The Washington Post is defending a widely criticized article that “exposed” the creator of the viral Twitter account, “Libs of TikTok.”
The article, published Monday, was authored by tech reporter Taylor Lorenz, who has come under fire for her questionable journalistic ethics.
Lorenz used information sourced by a former Twitter employee to reveal the identity of the Libs of TikTok account owner, who chose to operate the account anonymously and is otherwise a private citizen. The Post reporter even showed up to the home of the account owner’s relatives and harassed a random Instagram user with a similar name, asserting that she was going to be “implicated as starting a hate campaign against LGBTQ people.”
However, the Washington Post stood by Lorenz’s tactics in a Tuesday statement to The Spectator, which is choosing to redact the name of the Libs of TikTok account owner at this time.
“Taylor Lorenz is an accomplished and diligent journalist whose reporting methods comport entirely with the Washington Post’s professional standards,” Cameron Barr, Senior Managing Editor at the Washington Post said. “[Libs of Tik Tok], in her management of the Libs of TikTok Twitter account and in media interviews, has had significant impact on public discourse and her identity had become public knowledge on social media. We did not publish or link to any details about her personal life.”
The Washington Post‘s assertion that they did not “publish or link to any details about her personal life” appears to be false. According to Washington Examiner reporter Jerry Dunleavy, an early version of the article linked to the Libs of TikTok account owner’s real estate license. The link contained the account owner’s real estate license number, full name and possible address.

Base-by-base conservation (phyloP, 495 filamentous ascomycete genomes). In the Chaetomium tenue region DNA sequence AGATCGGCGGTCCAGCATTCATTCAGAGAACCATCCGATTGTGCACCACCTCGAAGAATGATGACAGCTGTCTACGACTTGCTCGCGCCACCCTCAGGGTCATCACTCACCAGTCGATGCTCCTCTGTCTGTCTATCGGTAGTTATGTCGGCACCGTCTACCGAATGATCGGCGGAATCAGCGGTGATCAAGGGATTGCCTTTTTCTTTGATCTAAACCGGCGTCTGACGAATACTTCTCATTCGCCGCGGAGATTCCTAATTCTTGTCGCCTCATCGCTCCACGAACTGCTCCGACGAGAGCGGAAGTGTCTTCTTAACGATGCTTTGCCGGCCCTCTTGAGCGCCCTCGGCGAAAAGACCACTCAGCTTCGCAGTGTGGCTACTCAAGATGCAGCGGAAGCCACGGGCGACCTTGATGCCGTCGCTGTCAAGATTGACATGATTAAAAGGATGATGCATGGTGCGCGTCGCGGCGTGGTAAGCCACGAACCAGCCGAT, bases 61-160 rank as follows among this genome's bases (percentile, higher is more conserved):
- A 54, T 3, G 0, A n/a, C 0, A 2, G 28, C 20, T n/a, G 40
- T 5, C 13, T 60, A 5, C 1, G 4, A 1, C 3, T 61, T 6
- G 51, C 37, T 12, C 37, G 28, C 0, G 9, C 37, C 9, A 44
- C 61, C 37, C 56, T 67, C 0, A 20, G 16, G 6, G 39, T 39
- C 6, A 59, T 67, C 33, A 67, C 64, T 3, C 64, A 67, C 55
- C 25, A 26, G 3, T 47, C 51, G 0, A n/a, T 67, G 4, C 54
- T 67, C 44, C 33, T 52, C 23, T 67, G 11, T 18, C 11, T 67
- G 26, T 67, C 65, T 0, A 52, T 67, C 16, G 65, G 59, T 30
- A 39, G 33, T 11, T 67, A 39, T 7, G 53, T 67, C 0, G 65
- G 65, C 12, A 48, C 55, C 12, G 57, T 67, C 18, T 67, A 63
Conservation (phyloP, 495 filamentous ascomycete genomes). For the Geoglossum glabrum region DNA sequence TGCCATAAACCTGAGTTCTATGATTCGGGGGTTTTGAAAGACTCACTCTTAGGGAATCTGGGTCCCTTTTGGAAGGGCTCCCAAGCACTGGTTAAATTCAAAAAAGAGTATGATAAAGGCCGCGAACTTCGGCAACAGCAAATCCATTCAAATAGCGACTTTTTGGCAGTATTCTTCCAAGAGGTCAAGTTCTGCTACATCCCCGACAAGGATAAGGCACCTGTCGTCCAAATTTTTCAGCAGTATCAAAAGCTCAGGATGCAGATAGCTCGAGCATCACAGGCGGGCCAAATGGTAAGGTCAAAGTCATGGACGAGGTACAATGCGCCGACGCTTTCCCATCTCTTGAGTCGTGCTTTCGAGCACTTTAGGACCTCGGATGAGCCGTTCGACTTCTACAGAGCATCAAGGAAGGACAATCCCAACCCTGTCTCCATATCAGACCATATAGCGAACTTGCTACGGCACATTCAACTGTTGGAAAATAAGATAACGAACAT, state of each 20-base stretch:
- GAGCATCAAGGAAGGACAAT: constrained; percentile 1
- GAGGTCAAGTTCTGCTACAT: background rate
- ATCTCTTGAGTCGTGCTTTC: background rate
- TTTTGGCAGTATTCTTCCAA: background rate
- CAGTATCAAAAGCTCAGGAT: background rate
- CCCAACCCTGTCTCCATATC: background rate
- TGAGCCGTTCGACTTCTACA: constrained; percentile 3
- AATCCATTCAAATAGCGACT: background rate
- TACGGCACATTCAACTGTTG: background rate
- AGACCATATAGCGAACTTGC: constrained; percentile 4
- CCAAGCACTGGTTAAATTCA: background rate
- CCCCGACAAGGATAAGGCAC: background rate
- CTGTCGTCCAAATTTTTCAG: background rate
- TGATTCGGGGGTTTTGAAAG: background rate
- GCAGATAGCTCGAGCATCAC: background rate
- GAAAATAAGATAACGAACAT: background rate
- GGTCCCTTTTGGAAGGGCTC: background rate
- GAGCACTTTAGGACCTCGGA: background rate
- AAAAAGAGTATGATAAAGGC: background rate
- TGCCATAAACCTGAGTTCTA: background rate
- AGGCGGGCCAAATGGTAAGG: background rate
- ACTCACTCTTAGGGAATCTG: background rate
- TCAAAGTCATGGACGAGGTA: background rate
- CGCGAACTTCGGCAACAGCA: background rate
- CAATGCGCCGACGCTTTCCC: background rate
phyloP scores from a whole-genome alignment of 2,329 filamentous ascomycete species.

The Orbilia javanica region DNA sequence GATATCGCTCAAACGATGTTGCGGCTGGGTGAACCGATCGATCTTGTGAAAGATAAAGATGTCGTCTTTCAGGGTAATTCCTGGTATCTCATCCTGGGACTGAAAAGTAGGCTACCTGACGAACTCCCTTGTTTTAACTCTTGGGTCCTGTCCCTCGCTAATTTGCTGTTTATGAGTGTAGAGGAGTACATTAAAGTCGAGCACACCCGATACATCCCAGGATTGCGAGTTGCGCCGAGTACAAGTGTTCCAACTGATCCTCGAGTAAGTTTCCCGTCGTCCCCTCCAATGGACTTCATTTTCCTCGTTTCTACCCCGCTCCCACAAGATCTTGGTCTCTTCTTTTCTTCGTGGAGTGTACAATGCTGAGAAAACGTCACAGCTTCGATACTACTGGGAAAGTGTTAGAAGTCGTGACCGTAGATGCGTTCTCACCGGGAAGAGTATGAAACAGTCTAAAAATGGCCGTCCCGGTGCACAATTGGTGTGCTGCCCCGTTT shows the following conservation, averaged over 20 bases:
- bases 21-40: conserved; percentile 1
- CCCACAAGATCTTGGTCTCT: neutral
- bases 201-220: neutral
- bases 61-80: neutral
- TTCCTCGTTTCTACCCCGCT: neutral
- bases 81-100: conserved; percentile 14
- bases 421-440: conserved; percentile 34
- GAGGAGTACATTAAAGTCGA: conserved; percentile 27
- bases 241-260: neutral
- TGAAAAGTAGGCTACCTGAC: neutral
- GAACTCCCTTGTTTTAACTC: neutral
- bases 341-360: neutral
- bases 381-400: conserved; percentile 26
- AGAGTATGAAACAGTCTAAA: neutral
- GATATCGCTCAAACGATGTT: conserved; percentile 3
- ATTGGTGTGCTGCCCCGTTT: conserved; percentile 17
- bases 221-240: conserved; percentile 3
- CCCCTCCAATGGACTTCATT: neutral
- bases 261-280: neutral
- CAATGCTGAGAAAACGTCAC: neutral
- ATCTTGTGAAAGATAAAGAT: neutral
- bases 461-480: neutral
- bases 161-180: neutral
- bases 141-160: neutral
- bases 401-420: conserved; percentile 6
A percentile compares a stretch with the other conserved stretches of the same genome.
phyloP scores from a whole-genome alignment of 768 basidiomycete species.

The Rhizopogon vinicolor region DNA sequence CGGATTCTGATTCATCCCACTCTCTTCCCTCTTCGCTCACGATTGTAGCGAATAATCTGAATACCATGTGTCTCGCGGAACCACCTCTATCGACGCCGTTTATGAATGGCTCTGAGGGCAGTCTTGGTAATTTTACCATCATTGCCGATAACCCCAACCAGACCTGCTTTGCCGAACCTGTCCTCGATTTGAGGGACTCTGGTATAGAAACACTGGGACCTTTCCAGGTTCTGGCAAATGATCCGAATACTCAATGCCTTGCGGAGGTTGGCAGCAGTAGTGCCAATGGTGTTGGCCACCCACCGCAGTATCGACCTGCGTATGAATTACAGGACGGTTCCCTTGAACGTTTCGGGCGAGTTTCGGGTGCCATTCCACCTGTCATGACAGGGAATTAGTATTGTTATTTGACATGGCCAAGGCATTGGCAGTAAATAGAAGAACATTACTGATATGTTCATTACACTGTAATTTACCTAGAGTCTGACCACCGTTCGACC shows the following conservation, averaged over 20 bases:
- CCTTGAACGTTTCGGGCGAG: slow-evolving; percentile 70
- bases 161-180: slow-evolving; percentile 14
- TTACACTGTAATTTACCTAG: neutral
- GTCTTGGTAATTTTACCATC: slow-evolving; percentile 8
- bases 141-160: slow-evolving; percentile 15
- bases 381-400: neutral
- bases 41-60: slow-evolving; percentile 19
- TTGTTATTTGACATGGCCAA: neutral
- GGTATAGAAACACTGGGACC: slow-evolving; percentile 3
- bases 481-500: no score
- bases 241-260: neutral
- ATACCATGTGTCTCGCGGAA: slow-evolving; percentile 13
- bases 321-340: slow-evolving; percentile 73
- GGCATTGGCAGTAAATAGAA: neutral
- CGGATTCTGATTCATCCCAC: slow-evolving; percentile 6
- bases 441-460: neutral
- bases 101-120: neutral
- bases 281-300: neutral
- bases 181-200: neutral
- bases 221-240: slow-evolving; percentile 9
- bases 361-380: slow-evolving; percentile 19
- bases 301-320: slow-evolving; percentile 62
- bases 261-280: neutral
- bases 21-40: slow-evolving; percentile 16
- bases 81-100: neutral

It is true that Libs of TikTok has amassed numerous followers on Twitter by reposting videos of left-wing insanity on the social media app TikTok.
The Washington Post has failed to properly justify, though, why the account owner’s name or occupation are useful to developing an understanding of why the account has had such an impact on online discourse.
Their claim that “her identity had become public knowledge” also diminishes their responsibility as a media outlet in determining if information sourced from social media can be amplified to their audience ethically.
Lorenz recently decried online harassment campaigns in an interview with MSNBC’s Meet the Press. Lorenz did not respond to requests for comment via email and phone.
UPDATE (10:13 PM Eastern):
The Spectator followed up with the Washington Post on its claim that it had never published or linked to any details about the account owner’s personal life, noting that an early version of the article did link to her real estate license. The link was later removed. A spokesperson for the Washington Post sent the following response:
“We linked to publicly available professional information and ultimately deemed it unnecessary.”